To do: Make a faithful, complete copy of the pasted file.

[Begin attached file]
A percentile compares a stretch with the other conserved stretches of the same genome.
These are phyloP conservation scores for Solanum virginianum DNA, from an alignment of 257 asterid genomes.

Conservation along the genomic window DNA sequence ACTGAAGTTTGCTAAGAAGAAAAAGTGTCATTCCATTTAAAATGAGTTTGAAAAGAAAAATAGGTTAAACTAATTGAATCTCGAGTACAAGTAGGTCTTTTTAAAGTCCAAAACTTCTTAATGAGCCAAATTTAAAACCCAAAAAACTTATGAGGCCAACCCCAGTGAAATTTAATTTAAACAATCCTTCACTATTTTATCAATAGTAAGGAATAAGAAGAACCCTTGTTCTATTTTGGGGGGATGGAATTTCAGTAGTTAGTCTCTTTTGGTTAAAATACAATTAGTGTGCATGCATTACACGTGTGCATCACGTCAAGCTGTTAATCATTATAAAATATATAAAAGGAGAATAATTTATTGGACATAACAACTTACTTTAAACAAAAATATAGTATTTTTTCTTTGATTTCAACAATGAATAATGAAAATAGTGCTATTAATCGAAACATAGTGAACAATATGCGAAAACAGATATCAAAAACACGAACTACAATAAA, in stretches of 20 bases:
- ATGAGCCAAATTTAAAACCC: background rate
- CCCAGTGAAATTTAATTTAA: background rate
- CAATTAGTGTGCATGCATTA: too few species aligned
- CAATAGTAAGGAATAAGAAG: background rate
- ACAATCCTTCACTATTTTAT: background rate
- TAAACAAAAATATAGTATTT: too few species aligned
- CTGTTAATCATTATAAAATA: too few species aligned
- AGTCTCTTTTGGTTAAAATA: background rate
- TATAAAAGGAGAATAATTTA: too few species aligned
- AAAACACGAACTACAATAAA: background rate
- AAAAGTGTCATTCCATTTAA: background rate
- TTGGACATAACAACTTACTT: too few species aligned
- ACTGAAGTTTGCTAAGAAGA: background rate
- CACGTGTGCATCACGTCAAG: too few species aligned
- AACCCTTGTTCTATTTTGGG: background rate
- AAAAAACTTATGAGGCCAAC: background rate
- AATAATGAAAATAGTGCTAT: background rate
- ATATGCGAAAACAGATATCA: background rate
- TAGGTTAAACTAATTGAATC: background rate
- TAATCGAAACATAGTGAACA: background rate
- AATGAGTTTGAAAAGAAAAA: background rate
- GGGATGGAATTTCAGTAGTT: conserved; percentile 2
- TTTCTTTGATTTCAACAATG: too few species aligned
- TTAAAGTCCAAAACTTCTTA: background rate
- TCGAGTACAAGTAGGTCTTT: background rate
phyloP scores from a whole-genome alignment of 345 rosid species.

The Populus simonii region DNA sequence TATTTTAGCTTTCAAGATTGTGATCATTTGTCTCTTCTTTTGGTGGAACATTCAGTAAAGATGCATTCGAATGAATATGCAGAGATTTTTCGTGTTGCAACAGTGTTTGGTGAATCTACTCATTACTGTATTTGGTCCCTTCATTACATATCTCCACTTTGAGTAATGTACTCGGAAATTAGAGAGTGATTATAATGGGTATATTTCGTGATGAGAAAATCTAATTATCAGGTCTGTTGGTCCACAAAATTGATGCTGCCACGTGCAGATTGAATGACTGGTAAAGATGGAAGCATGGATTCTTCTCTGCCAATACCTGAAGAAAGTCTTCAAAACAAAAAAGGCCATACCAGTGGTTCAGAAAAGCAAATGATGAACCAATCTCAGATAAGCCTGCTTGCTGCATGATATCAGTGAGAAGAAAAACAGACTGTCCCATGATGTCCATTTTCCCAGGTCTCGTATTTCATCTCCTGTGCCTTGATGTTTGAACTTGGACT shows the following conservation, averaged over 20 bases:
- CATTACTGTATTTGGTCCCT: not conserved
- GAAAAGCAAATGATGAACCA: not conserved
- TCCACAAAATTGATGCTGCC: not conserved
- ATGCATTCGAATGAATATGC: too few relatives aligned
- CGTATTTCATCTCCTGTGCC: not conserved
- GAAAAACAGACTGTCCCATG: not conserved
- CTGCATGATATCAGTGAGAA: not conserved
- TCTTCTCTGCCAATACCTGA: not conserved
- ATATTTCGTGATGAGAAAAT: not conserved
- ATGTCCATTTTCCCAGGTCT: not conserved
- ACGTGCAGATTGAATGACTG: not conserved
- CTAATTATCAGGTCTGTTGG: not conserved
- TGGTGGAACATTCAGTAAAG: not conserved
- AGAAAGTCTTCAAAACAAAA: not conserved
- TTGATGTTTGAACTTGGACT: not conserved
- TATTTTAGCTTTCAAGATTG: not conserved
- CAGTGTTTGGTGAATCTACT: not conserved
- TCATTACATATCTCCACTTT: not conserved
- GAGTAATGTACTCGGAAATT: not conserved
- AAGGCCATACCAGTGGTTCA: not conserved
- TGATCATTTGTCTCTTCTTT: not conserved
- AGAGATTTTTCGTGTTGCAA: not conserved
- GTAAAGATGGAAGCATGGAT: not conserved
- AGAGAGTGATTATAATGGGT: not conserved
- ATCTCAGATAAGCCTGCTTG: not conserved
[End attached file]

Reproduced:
A percentile compares a stretch with the other conserved stretches of the same genome.
These are phyloP conservation scores for Solanum virginianum DNA, from an alignment of 257 asterid genomes.

Conservation along the genomic window DNA sequence ACTGAAGTTTGCTAAGAAGAAAAAGTGTCATTCCATTTAAAATGAGTTTGAAAAGAAAAATAGGTTAAACTAATTGAATCTCGAGTACAAGTAGGTCTTTTTAAAGTCCAAAACTTCTTAATGAGCCAAATTTAAAACCCAAAAAACTTATGAGGCCAACCCCAGTGAAATTTAATTTAAACAATCCTTCACTATTTTATCAATAGTAAGGAATAAGAAGAACCCTTGTTCTATTTTGGGGGGATGGAATTTCAGTAGTTAGTCTCTTTTGGTTAAAATACAATTAGTGTGCATGCATTACACGTGTGCATCACGTCAAGCTGTTAATCATTATAAAATATATAAAAGGAGAATAATTTATTGGACATAACAACTTACTTTAAACAAAAATATAGTATTTTTTCTTTGATTTCAACAATGAATAATGAAAATAGTGCTATTAATCGAAACATAGTGAACAATATGCGAAAACAGATATCAAAAACACGAACTACAATAAA, in stretches of 20 bases:
- ATGAGCCAAATTTAAAACCC: background rate
- CCCAGTGAAATTTAATTTAA: background rate
- CAATTAGTGTGCATGCATTA: too few species aligned
- CAATAGTAAGGAATAAGAAG: background rate
- ACAATCCTTCACTATTTTAT: background rate
- TAAACAAAAATATAGTATTT: too few species aligned
- CTGTTAATCATTATAAAATA: too few species aligned
- AGTCTCTTTTGGTTAAAATA: background rate
- TATAAAAGGAGAATAATTTA: too few species aligned
- AAAACACGAACTACAATAAA: background rate
- AAAAGTGTCATTCCATTTAA: background rate
- TTGGACATAACAACTTACTT: too few species aligned
- ACTGAAGTTTGCTAAGAAGA: background rate
- CACGTGTGCATCACGTCAAG: too few species aligned
- AACCCTTGTTCTATTTTGGG: background rate
- AAAAAACTTATGAGGCCAAC: background rate
- AATAATGAAAATAGTGCTAT: background rate
- ATATGCGAAAACAGATATCA: background rate
- TAGGTTAAACTAATTGAATC: background rate
- TAATCGAAACATAGTGAACA: background rate
- AATGAGTTTGAAAAGAAAAA: background rate
- GGGATGGAATTTCAGTAGTT: conserved; percentile 2
- TTTCTTTGATTTCAACAATG: too few species aligned
- TTAAAGTCCAAAACTTCTTA: background rate
- TCGAGTACAAGTAGGTCTTT: background rate
phyloP scores from a whole-genome alignment of 345 rosid species.

The Populus simonii region DNA sequence TATTTTAGCTTTCAAGATTGTGATCATTTGTCTCTTCTTTTGGTGGAACATTCAGTAAAGATGCATTCGAATGAATATGCAGAGATTTTTCGTGTTGCAACAGTGTTTGGTGAATCTACTCATTACTGTATTTGGTCCCTTCATTACATATCTCCACTTTGAGTAATGTACTCGGAAATTAGAGAGTGATTATAATGGGTATATTTCGTGATGAGAAAATCTAATTATCAGGTCTGTTGGTCCACAAAATTGATGCTGCCACGTGCAGATTGAATGACTGGTAAAGATGGAAGCATGGATTCTTCTCTGCCAATACCTGAAGAAAGTCTTCAAAACAAAAAAGGCCATACCAGTGGTTCAGAAAAGCAAATGATGAACCAATCTCAGATAAGCCTGCTTGCTGCATGATATCAGTGAGAAGAAAAACAGACTGTCCCATGATGTCCATTTTCCCAGGTCTCGTATTTCATCTCCTGTGCCTTGATGTTTGAACTTGGACT shows the following conservation, averaged over 20 bases:
- CATTACTGTATTTGGTCCCT: not conserved
- GAAAAGCAAATGATGAACCA: not conserved
- TCCACAAAATTGATGCTGCC: not conserved
- ATGCATTCGAATGAATATGC: too few relatives aligned
- CGTATTTCATCTCCTGTGCC: not conserved
- GAAAAACAGACTGTCCCATG: not conserved
- CTGCATGATATCAGTGAGAA: not conserved
- TCTTCTCTGCCAATACCTGA: not conserved
- ATATTTCGTGATGAGAAAAT: not conserved
- ATGTCCATTTTCCCAGGTCT: not conserved
- ACGTGCAGATTGAATGACTG: not conserved
- CTAATTATCAGGTCTGTTGG: not conserved
- TGGTGGAACATTCAGTAAAG: not conserved
- AGAAAGTCTTCAAAACAAAA: not conserved
- TTGATGTTTGAACTTGGACT: not conserved
- TATTTTAGCTTTCAAGATTG: not conserved
- CAGTGTTTGGTGAATCTACT: not conserved
- TCATTACATATCTCCACTTT: not conserved
- GAGTAATGTACTCGGAAATT: not conserved
- AAGGCCATACCAGTGGTTCA: not conserved
- TGATCATTTGTCTCTTCTTT: not conserved
- AGAGATTTTTCGTGTTGCAA: not conserved
- GTAAAGATGGAAGCATGGAT: not conserved
- AGAGAGTGATTATAATGGGT: not conserved
- ATCTCAGATAAGCCTGCTTG: not conserved